Diabetes Awareness Month: Diabetes, Foot Ulcers, and Wound Care

November is National Diabetes Awareness Month.

November is National Diabetes Awareness Month – a great time to focus on diabetes, as well as a serious health concern facing diabetics: foot ulcers and wound care.

What is Diabetes?

Diabetes is a condition in which the body does not properly process food for use as energy.  Most of the food we eat is turned into glucose, or sugar, for our bodies to use as fuel.  The pancreas makes a hormone called insulin to help glucose get into the cells of our bodies.  According to the Centers for Disease Control and Prevention, when you have diabetes, your body either doesn’t make enough insulin or it can’t use its own insulin as well as it should.  This causes sugars to build up in your blood.

Diabetes can cause serious health complications including heart disease, blindness, kidney failure, foot ulcers, and lower-extremity amputations.

Diabetes is the seventh leading cause of death in the United States.  An estimated 30.3 million people in the U.S. (9.4 percent of the population) live with diabetes.  The percentage of adults with diabetes increases with age, reaching a high of 25.2 percent among people 65 or older.  But it’s not just the aging population that gets diabetes.  Risk factors include diet, activity level, obesity, and heredity at any age.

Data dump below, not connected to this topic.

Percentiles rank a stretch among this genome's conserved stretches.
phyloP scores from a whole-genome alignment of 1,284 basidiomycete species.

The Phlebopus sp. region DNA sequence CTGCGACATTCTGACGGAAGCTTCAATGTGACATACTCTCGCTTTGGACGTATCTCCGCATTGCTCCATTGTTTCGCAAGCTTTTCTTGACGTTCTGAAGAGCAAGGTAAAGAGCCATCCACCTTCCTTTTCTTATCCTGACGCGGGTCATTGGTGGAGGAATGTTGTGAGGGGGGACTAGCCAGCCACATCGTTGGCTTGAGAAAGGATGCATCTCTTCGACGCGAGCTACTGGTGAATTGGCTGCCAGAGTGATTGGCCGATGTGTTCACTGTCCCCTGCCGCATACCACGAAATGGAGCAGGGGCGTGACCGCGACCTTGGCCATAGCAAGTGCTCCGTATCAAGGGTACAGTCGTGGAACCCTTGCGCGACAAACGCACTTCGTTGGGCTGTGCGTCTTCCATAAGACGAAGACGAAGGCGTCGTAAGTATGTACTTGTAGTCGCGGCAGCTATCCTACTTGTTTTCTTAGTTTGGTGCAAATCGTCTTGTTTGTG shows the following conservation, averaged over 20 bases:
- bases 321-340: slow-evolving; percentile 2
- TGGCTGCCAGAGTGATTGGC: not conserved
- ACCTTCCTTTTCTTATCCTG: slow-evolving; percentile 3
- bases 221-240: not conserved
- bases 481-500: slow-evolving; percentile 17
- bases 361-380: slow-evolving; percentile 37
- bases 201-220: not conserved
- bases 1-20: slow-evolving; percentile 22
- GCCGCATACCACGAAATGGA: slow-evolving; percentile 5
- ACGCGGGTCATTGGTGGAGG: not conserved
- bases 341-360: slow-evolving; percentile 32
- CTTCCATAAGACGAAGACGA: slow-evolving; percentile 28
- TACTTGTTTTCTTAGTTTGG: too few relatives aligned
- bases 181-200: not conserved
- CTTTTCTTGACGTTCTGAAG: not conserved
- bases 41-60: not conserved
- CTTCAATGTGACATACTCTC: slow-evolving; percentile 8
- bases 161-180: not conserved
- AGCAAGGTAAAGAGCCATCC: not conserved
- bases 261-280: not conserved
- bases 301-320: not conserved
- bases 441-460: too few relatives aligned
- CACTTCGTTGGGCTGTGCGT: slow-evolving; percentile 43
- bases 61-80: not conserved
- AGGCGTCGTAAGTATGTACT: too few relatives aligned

Foot Ulcers

Approximately a quarter of people living with diabetes will develop a foot ulcer or open sore. Patients with diabetes should have their feet examined regularly by a physician.

Approximately a quarter of people living with diabetes will develop a foot ulcer or open sore.  In addition, up to four in 10 people with a healed diabetic foot ulcer will develop a new ulcer within a year, so it’s a recurring problem for many diabetics.  These wounds must be taken very seriously as an estimated 14-24 percent of people with foot ulcers will experience an amputation.  In addition to lowering overall quality of life, losing a foot has other serious consequences.  Amputees face higher medical costs and a higher risk of death, as half of all people who have a lower extremity amputation do not survive past five years.  Many amputations can be avoided with regular foot care and proper footwear.

Foot problems can happen as a result of nerve damage, or neuropathy.  This can cause tingling, pain or weakness in the foot.  It can also cause loss of feeling in the foot, contributing to unrecognized injuries.  According to the American Diabetes Association, poor blood flow or changes in the shape of your feet or toes may also cause problems.

Living with chronic, non-healing wounds can be frustrating, debilitating and time-consuming for the patient.  Foot ulcers can be a challenge to care for and heal.  High blood sugar levels, poor circulation, immune system issues, nerve damage and infections can all contribute to a non-healing diabetic foot ulcer.

The CMHS Center for Wound Healing & Hyperbaric Medicine

Community Memorial Health System (CMHS) offers expert care to help improve wound healing at the Center for Wound Healing and Hyperbaric Medicine, where the physicians and staff are trained in the specialized, comprehensive care of problem wounds using state-of-the-art technology and techniques.  The medical care team is comprised of specialized physicians with advanced wound care training, nurses trained to care for chronic wounds, and experienced technicians and other staff.